Hunting Party

Elizabeth Moon
Hunting Party Cover

Hunting Party


Heris Serrano has come down in the world. Having left her beloved navy under a cloud, she has taken a job as captain of a private yacht for a rich aristocratic lady, and now has to cope with her new circumstances, the lady's spoilt nephew and his shallow friends, as they head off for a spot of fox-hunting.

The first thing to say about Hunting Party is that I enjoyed it a lot. It was very readable, the main characters were rounded and multi-layered, and I never stopped wanting to know what was going to happen.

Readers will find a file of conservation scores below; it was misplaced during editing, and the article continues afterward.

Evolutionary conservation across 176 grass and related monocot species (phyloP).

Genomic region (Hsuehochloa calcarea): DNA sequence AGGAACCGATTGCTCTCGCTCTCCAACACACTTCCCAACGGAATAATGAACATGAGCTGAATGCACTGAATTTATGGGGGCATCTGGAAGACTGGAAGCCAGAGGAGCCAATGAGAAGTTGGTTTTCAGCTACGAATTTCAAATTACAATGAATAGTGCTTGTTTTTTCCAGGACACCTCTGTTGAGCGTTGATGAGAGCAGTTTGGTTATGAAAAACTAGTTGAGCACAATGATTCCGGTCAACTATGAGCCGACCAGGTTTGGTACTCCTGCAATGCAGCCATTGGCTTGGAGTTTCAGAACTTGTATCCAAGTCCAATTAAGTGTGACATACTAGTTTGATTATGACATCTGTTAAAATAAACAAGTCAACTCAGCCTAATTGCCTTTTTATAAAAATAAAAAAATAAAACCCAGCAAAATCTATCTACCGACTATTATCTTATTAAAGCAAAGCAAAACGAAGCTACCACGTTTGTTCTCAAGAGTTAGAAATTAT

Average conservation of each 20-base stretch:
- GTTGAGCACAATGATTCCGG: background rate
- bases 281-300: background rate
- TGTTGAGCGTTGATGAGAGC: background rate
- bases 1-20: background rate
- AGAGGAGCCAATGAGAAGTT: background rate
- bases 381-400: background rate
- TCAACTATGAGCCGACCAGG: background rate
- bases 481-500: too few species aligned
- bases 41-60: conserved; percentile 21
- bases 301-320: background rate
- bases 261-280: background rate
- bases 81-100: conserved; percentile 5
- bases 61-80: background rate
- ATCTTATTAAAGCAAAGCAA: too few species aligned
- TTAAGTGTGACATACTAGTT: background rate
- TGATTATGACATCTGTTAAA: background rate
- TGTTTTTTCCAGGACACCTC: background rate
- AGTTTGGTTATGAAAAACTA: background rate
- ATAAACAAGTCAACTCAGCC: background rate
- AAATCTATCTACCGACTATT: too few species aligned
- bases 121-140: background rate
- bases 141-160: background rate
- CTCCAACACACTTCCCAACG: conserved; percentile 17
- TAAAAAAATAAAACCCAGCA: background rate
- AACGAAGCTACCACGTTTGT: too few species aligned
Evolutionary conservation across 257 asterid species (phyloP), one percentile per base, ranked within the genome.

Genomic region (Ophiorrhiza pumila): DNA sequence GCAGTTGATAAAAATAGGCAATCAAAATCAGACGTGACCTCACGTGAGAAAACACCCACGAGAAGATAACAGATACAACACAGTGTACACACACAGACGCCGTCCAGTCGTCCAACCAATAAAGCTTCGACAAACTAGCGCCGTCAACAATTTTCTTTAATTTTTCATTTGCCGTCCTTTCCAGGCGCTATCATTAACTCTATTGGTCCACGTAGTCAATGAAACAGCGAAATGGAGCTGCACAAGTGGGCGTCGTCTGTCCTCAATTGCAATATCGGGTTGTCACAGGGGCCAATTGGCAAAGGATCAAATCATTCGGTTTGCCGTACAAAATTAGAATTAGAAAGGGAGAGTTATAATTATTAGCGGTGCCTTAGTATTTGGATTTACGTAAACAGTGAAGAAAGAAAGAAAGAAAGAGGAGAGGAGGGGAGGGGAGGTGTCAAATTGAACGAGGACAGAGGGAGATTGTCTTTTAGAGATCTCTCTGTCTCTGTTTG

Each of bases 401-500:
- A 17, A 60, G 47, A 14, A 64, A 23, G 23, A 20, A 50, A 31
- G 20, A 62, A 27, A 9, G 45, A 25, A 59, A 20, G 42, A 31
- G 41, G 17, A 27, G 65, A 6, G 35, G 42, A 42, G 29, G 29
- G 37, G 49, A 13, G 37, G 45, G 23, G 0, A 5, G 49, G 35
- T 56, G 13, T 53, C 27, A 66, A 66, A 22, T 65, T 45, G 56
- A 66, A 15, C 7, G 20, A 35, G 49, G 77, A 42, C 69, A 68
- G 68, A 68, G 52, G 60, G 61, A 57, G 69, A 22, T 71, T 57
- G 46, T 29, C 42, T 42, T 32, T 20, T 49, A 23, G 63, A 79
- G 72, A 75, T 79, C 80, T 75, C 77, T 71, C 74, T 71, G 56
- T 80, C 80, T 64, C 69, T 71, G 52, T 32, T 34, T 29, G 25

The second thing to say about Hunting Party is that there's not a single science fictional idea in my description, above. The yacht is a starship, the navy is the Regular Space Service, and the foxes are genetically-engineered pseudo-foxes, but none of them particularly need to be, for story purposes. There's no great imagination going on here; no dazzling flights of fancy; just an adventure story wearing science fiction clothes.

It's fairly typical of the military SF that Baen are so well known for. The stories are backwards-looking, rather than forwards. Sometimes that's enough, but sometimes it feels like empty calories, lacking one of the things I read science fiction for: a sense of wonder.

I enjoyed Hunting Party, and I fully intend to read the other two novels in the omnibus edition I bought, but I'm going to have to be in the right mood. It's a snack, rather than a meal.